We also recognised that they are part of a great learning team here in Leeds with access to a brilliant network of outstanding practice. We agreed that in the early stages of headship a mentor, coach and school improvement partner were vitally important and that it was important to be able to phone a friend when help is needed. We talked about the importance of developing confident, self-critical and reflective practitioners in our schools while working positively with colleagues from Social Care, Health, the police and the voluntary sector to support families and build healthier and more sustainable communities through our community hubs; the primary schools and Children's Centres.

We have achieved great things over the last nine years but we also talked about the many challenges we still face with persistent absence, challenging behaviour, mental health problems, alcohol abuse, obesity, sexual health, poverty, worklessness and disfunctional families.  These colleagues have a passionate commitment to their children, and understand that schools must be outstanding learning places with the WOW factor and where children are exposed to rigorous, pacey and brilliant teaching to ensure that as far as possible they all became literate, numerate and had the necessary social and emotional skills to succeed.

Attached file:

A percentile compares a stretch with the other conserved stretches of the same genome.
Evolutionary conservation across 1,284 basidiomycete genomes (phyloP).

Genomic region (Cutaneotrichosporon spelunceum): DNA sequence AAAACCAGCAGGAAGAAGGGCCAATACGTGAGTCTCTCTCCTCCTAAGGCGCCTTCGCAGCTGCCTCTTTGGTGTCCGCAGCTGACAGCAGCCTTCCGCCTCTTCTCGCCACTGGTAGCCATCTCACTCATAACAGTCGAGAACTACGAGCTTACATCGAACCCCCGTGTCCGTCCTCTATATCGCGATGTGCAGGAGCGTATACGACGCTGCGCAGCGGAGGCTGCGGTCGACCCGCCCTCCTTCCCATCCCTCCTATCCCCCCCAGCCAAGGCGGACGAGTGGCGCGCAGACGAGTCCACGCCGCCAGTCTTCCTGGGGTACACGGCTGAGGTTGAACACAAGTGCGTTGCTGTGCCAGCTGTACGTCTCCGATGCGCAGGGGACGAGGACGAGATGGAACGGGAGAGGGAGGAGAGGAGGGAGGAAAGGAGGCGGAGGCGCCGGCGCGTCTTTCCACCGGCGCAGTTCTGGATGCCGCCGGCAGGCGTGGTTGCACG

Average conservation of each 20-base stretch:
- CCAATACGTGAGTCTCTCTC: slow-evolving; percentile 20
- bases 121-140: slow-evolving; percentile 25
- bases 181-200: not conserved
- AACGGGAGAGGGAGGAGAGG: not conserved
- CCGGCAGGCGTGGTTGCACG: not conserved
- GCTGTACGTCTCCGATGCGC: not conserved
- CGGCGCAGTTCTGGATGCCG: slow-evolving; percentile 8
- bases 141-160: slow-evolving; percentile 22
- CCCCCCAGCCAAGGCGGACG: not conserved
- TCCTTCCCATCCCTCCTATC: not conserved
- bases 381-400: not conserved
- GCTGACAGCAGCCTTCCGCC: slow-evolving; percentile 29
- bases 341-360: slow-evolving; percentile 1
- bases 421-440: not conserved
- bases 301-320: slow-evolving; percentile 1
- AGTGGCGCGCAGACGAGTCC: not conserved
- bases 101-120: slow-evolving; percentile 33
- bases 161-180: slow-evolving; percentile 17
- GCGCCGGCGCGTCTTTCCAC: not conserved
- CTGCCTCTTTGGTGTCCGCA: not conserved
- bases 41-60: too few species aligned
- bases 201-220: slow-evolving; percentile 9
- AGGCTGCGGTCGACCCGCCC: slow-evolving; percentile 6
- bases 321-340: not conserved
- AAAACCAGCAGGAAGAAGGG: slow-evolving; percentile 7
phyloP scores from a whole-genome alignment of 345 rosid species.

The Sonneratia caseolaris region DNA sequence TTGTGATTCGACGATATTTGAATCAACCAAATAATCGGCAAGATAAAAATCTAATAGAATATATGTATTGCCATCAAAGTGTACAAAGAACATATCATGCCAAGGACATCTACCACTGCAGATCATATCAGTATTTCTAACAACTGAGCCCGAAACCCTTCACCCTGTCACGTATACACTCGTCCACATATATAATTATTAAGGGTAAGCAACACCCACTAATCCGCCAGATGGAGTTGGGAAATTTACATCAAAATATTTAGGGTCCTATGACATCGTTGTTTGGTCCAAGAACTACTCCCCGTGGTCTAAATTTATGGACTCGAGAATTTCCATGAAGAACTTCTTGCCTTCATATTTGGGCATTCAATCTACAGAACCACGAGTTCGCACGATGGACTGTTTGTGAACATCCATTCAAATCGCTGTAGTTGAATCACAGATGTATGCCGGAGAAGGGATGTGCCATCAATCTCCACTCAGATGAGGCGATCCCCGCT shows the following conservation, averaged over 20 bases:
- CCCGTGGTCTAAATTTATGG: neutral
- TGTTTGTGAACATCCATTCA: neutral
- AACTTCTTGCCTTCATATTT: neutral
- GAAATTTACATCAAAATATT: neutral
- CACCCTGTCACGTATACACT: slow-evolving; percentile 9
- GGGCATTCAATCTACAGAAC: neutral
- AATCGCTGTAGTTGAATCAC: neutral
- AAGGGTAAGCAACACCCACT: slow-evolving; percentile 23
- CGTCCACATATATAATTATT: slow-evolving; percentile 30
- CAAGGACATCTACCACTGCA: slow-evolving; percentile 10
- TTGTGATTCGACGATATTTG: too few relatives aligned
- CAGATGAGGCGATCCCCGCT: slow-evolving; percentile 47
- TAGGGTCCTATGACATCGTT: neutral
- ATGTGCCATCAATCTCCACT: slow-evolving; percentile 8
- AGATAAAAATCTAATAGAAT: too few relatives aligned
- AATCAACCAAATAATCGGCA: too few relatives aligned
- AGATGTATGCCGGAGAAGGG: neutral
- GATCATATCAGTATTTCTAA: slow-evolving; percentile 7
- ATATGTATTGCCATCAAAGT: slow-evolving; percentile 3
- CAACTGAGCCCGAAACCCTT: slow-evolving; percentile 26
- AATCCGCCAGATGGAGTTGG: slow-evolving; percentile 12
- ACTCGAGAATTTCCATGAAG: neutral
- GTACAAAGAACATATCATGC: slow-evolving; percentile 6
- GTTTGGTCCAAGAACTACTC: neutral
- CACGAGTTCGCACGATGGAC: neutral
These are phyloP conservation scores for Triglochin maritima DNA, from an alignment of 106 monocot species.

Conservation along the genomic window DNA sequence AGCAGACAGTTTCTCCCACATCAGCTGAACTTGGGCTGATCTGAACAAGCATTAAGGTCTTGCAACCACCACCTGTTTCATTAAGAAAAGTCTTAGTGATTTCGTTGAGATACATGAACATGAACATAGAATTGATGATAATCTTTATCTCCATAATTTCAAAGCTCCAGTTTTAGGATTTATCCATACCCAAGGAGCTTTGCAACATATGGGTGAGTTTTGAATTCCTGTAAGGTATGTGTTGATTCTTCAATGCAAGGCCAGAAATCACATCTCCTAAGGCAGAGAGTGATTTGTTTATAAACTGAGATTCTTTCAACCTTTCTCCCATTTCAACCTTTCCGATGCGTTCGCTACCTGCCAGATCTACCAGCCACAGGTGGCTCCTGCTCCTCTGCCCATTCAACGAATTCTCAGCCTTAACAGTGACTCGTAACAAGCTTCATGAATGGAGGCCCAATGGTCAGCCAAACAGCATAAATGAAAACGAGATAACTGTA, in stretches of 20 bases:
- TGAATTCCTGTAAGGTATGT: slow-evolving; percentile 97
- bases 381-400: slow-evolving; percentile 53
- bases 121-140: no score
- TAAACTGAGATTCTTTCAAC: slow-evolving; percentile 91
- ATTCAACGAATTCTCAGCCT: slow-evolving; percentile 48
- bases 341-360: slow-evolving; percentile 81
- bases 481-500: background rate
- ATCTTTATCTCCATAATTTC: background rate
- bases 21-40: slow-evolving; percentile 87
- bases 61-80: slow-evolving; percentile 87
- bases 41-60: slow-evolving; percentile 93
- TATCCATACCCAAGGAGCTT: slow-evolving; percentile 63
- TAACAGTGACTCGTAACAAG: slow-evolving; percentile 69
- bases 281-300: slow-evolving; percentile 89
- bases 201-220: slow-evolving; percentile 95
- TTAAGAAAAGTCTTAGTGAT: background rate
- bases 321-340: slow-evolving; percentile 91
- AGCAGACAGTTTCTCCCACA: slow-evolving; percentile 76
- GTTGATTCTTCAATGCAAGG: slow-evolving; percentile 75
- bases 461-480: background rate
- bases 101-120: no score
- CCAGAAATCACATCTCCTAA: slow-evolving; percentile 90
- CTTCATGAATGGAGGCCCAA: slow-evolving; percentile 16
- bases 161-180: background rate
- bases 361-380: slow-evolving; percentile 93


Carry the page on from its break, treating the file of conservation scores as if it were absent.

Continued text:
It was a brilliant start to the day with some great colleagues.  We need to do more of this; to talk more, to share more, to network more and to celebrate more. We all recognise the challenges that lie ahead and we need to be more creative and more collaborative and more collegiate as part of Team Leeds.  Remember that the best way to predict the future is to invent it for yourself.

Tuesday, 28 September 2010


This afternoon I visited Hugh Gaitskell Primary School...